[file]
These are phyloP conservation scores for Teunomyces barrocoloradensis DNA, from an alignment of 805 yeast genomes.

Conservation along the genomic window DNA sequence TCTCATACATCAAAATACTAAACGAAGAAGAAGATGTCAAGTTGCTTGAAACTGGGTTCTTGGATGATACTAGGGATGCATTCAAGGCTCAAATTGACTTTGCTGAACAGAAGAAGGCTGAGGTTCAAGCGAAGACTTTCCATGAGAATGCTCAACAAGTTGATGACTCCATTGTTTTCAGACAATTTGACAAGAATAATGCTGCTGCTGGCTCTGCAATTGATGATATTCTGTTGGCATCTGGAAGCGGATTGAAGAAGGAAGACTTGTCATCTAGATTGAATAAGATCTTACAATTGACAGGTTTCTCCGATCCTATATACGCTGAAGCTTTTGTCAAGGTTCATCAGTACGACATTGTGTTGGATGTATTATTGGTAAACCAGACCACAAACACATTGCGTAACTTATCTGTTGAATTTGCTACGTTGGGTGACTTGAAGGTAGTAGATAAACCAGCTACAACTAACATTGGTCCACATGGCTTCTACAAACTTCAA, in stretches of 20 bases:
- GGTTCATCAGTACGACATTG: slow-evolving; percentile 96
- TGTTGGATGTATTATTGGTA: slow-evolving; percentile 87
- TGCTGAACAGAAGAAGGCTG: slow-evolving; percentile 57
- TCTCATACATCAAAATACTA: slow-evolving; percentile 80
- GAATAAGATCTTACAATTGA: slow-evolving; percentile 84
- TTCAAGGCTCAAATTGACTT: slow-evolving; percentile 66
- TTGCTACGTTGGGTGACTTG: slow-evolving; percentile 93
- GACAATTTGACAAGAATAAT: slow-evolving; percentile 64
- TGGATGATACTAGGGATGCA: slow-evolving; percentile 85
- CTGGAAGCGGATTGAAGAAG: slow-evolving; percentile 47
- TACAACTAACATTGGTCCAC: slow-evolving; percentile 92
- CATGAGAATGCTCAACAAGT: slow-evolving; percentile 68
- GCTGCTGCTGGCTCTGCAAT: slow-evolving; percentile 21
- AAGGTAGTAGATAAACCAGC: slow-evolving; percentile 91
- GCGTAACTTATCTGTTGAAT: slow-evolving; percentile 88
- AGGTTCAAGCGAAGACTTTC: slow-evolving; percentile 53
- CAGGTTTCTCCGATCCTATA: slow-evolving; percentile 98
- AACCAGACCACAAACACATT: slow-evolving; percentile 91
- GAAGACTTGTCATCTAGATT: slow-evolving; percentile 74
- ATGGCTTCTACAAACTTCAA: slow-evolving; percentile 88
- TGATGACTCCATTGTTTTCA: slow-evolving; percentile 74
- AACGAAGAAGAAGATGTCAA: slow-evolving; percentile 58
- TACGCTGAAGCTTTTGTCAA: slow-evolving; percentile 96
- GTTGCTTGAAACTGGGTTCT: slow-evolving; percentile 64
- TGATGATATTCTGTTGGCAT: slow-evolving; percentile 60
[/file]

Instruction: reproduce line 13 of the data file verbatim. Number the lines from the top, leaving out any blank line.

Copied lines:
- TACAACTAACATTGGTCCAC: slow-evolving; percentile 92